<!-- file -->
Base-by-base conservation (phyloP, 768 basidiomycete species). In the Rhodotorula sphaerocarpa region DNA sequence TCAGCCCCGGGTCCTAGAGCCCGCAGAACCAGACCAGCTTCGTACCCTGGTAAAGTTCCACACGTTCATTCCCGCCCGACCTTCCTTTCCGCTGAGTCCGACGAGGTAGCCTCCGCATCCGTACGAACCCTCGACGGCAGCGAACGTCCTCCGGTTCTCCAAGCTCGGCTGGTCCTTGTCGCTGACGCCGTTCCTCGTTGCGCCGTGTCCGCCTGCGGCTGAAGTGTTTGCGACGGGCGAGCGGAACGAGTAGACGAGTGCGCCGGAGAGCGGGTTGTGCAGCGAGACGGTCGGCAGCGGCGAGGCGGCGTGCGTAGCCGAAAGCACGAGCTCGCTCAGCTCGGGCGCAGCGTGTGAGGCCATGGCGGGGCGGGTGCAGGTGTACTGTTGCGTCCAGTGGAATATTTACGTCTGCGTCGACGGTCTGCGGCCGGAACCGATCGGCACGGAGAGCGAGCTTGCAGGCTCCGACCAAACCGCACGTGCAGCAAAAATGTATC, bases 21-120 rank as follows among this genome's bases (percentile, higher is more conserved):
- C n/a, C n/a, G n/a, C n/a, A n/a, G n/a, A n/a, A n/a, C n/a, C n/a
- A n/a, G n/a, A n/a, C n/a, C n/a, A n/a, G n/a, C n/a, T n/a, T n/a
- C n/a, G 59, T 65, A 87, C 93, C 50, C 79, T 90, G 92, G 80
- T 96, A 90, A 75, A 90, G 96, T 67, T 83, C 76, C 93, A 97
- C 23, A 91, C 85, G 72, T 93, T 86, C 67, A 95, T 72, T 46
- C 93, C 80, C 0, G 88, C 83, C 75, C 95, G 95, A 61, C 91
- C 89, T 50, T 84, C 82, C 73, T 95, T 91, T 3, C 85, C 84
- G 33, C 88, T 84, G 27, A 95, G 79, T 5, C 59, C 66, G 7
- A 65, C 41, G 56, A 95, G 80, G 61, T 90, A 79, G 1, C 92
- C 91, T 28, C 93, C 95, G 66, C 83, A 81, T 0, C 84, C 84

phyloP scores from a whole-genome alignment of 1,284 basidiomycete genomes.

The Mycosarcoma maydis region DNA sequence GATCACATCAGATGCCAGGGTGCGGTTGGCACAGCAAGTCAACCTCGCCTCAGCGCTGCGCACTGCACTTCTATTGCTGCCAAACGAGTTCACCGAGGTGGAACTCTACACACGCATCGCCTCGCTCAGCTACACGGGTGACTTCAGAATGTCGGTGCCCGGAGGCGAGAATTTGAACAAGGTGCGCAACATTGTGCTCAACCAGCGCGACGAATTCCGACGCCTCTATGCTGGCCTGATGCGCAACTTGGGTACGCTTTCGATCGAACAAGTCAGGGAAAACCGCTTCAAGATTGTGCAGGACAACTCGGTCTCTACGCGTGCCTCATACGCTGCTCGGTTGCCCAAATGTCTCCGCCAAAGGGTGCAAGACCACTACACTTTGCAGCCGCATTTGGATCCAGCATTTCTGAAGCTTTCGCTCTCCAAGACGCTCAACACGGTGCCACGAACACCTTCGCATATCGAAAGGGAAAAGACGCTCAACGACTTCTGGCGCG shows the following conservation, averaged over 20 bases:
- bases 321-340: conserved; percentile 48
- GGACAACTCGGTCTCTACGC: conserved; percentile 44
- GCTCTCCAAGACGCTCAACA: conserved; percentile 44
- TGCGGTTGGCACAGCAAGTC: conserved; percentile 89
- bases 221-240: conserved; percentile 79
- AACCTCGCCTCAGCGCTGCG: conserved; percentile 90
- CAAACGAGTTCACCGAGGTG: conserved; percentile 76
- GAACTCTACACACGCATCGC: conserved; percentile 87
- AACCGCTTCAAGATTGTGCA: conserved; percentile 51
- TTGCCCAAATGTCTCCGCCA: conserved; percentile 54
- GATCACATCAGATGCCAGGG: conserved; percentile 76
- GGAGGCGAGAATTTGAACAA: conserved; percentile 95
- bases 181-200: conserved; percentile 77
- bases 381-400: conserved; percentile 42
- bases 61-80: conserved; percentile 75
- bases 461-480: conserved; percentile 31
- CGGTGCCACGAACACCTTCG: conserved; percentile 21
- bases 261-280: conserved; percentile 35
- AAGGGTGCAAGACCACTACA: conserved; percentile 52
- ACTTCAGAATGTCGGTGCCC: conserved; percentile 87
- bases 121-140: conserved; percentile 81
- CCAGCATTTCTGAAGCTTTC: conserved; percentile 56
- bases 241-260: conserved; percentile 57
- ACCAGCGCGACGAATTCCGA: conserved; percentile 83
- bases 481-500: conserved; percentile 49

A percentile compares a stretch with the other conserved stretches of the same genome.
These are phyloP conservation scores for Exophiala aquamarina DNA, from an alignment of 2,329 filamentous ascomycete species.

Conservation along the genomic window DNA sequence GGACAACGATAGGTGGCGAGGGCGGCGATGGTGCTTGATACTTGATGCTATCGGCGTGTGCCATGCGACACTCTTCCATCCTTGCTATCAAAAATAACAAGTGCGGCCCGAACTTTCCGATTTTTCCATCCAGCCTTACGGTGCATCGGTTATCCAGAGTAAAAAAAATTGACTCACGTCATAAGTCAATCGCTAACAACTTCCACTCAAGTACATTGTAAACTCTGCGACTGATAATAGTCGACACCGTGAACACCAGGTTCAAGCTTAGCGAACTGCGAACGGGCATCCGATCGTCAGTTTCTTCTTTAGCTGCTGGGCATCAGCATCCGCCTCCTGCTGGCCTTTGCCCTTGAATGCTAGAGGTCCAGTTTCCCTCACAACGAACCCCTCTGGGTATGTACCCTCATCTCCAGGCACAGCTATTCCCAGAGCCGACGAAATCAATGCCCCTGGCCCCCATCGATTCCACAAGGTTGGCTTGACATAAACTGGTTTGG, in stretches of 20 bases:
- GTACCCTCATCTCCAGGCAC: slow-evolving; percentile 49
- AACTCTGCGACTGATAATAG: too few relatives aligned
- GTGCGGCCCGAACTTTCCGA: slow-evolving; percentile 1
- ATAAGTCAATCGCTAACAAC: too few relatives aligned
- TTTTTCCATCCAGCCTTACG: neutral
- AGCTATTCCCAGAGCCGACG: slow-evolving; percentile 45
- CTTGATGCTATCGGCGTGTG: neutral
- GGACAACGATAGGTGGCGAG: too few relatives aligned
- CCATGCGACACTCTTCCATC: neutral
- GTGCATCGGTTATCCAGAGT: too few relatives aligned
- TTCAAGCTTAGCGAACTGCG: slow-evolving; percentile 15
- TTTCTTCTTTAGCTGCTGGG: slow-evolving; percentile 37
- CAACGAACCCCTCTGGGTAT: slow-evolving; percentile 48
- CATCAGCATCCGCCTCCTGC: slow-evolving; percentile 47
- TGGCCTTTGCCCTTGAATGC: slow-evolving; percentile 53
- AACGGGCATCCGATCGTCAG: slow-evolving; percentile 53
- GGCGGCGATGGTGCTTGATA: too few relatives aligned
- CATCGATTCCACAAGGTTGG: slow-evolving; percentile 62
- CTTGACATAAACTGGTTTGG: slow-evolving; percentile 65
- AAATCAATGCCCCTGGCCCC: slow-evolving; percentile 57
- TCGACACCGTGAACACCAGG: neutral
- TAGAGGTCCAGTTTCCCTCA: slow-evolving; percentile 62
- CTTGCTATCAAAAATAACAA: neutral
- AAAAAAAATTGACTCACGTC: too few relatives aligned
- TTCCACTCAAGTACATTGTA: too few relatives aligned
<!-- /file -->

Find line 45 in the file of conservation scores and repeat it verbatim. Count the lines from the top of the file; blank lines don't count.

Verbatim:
- ATAAGTCAATCGCTAACAAC: too few relatives aligned